TPSDK C# - go to homepage
TPSDK C# logo

TPSDK C#

C# facade integration

The following few steps explain how to integrated the TPSDK facade into an Visual Studio Xamarin Solution. Note that the following steps are meant to guide the developer - as always there are multiple ways to achieve the same.

Create a new Project

Create a new project in Visual Studio - typically this is a Mobile App (Xamarin.Forms) or similar. The template or style of the app does not matter in this context.

Cross platform mobile apps have usually a platform specific project and a shared one. Within TPSDK the shared code is within the portable project while platform specific implementations are in the corresponding platform projects.

 

Add projects and references

Adding the facade to your solution

After the solution is created add the CatalystFacade.Portable and CatalystFacade.Droid projects to your solution.

The purpose of adding those two is that you can easily improve the facade interface and extend it to your needs. You can also just reference the CatalystFacade.Portable.dll and CatalystFacade.Droid.dll libraries.

After adding the projects you need to reference both in your main project. Therefore click on your platform project (TpsdkDemoXm.Android in this example) and either

  • Select Add and Reference and select Projects and tick the check boxes for both facade projects
  • Select Add and Reference and browse to the two Facade dlls as part of the facade sample

Adding references to your solution

After adding the facade and portable projects its necessary to add the remaining libraries as available in the libs folder of TPSDK.

To do so just copy the complete content of the libs folder into your project main directory.

A typical structure may look like this:

.
|- TpsdkDemoXM                              //imported Catalyst facade module
    |- TpsdkDemoXM                          //shared business logic
    |- TpsdkDemoXM.Android                  //the actual Android application 
    |- TpsdkDemoXM.iOS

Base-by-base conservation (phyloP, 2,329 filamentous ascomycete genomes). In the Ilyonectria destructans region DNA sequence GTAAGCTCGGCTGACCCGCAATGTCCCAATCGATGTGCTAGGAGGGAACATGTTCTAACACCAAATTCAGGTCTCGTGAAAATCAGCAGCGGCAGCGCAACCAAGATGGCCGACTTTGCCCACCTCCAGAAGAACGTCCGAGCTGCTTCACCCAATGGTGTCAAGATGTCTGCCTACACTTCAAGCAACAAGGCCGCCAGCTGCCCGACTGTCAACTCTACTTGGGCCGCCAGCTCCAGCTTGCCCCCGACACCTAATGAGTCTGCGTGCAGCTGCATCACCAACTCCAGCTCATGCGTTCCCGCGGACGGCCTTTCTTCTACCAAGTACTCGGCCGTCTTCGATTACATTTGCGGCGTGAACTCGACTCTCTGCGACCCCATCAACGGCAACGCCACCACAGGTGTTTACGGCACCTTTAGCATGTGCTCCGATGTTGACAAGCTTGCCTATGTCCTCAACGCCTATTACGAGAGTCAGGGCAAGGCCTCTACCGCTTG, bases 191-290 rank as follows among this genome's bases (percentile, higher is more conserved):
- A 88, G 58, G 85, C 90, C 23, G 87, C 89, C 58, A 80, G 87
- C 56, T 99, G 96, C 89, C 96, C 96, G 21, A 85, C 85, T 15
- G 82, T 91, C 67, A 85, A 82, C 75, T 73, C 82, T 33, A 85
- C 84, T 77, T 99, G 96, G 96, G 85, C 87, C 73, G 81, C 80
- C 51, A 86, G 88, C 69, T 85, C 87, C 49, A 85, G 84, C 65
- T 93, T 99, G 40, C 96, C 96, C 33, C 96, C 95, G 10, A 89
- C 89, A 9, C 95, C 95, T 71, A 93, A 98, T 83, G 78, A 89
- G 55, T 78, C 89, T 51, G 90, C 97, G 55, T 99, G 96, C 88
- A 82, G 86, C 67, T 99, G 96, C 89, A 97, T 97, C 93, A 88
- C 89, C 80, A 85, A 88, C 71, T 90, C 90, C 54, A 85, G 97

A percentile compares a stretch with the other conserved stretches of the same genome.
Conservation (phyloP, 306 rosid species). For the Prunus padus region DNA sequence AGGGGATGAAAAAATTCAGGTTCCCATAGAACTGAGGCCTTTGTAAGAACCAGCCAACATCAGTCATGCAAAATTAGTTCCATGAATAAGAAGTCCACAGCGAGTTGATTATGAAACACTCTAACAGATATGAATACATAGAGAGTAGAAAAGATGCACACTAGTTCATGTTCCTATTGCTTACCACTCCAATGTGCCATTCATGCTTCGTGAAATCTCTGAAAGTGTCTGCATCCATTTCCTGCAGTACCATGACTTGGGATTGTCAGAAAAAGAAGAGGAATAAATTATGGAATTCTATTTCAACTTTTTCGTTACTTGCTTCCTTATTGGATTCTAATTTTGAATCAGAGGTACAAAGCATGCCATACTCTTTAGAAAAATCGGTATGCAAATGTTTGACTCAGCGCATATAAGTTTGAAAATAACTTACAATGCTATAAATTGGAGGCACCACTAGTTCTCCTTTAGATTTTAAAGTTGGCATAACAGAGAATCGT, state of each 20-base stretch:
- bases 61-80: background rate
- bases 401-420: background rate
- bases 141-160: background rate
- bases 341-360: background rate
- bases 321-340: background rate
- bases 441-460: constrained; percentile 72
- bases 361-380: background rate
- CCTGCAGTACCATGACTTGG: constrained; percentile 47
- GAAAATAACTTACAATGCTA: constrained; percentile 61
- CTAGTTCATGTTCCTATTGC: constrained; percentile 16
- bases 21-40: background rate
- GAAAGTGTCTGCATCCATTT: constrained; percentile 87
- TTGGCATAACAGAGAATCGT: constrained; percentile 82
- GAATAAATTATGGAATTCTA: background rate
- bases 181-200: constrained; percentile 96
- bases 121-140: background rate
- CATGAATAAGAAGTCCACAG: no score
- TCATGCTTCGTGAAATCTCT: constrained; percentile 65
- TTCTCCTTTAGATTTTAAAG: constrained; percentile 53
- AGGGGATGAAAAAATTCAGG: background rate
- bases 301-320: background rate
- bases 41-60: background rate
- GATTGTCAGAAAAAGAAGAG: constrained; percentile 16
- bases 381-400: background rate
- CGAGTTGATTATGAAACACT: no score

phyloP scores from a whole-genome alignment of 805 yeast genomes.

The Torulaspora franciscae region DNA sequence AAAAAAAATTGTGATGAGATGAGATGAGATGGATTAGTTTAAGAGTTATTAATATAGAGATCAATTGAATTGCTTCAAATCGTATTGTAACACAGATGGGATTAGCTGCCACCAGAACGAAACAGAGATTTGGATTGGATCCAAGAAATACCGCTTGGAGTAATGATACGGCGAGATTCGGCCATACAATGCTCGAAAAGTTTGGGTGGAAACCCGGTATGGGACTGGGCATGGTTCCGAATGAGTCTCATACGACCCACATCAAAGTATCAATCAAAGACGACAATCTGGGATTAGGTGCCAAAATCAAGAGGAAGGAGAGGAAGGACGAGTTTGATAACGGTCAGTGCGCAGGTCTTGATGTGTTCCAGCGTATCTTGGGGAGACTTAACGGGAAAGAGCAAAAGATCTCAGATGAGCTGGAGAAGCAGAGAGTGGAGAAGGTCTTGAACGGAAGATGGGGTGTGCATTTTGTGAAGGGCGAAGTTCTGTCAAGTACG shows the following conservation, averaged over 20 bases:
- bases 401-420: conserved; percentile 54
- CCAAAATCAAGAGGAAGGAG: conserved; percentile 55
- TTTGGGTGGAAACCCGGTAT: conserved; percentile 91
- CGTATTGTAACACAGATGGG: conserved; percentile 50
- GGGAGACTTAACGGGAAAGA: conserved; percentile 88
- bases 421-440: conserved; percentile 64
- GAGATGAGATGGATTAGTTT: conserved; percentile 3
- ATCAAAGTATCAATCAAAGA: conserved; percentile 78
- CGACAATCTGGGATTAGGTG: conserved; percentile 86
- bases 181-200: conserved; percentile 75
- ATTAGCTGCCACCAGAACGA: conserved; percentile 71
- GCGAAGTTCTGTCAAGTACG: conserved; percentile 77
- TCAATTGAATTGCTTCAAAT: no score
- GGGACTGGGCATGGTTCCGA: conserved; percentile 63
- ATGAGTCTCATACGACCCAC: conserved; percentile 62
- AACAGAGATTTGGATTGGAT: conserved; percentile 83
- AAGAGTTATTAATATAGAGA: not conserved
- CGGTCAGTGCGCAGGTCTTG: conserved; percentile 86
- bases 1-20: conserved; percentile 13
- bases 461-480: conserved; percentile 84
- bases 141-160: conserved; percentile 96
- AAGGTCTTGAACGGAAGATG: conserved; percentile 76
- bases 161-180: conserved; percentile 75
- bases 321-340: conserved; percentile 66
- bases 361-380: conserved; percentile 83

|- CatalystFacade.Droid                 //Android specific stuff like Bluetooth socket handling, TDC150 communication etc
    |- CatalystFacade.Portable              //shared business logic
    |- libs                                 //native files within the main application
        |- arm64-v8a                        //ARM64bit folder
        |- armeabi-v7a                      //ARM32bit folder
        |- x86                              //x86 folder (rare and optional)
        |- x86_64                           //x64 folder (rare and optional)
        |- AIDLService.dll
        |- Trimble.Licensing.Android.dll
        ...
|- TpsdkDemoXm.sln

After all files are copied the libraries need to get referenced in a similar way as above.

Its important to keep the structure of the libs folder as the native files look explicitly for this structure.

Click Add and Reference and browse to libs folder and add all needed/ wanted libraries.

File Details
Trimble.Licensing.Android Licensing lib needed to decode the licensing details and platform specific
Trimble.Licensing.Portable Licensing lib needed to decode the licensing details
Trimble.Ssi.Components.Core.Portable Shared components/ interfaces
Trimble.Ssi.Core.Portable Core interfaces
Trimble.Ssi.Driver.AndroidService.Driver.Catalyst.Android The Trimble Catalyst driver
Trimble.Ssi.Driver.AndroidService.Driver.Catalyst.JavaBindings A binding lib for the Catalyst driver
Trimble.Ssi.Driver.CarpoBased.Driver.RSeries.Android The Trimble RSeries driver
Trimble.Ssi.DriverManagement.Android Driver management interfaces
Trimble.Ssi.Interfaces.Gnss.Portable GNSS interfaces
Trimble.Ssi.Interfaces.Portable Shared interfaces

You may have noticed that the folder contains more dlls then mentioned above - for example Trimble.Ssi.Driver.MockGnss.Android.dll. These are mostly optional libraries or get loaded dynamically. For example the already mentioned Trimble.Ssi.Driver.MockGnss.Android.dllis a mock driver that simulates a receiver and can be used for testing purpose. There are other optional libraries like Trimble.EMPOWER.*.dll that handle most things related to Trimble EMPOWER modules. In case you are missing a specific hardware feature its best to double check the content of the lib folder - if the hardware in question has a specific optional library.

Adding native so files

The last step is importing or better linking the native so files into the platform specific project in your solution. To do so click on your platform specific project (TpsdkDemoXm.Android in this example) and select Add and Add existing item.

Now browse to the libs folder, go into one of the platform specific folder like arm64-v8a and select all so files. Ensure to select Add as link and accept the dialog. The Add as link will allow an easy drop-in update in case a new TPSDK version is available. Note the icon of linked files in Microsoft Visual Studio.

The last step before the project setup is finally completed is to mark the type of the file as AndroidNativeLibrary. This is necessary so Xamarin knows how to deal with the so files.

 

Using the facade

At this stage we have a project which builds successfully and is ready to go. We can now initialize that facade via something like

CatalystFacade.Droid.CatalystFacade _catalystFacade = new CatalystFacade.Droid.CatalystFacade(myAppGUID, this);

where myAppGUID is either the GUID from the facade sample or the received GUID from Trimble.

Note that the manifests permission need some adjustment before deploying the application. For details on manifest permission please check the documentation.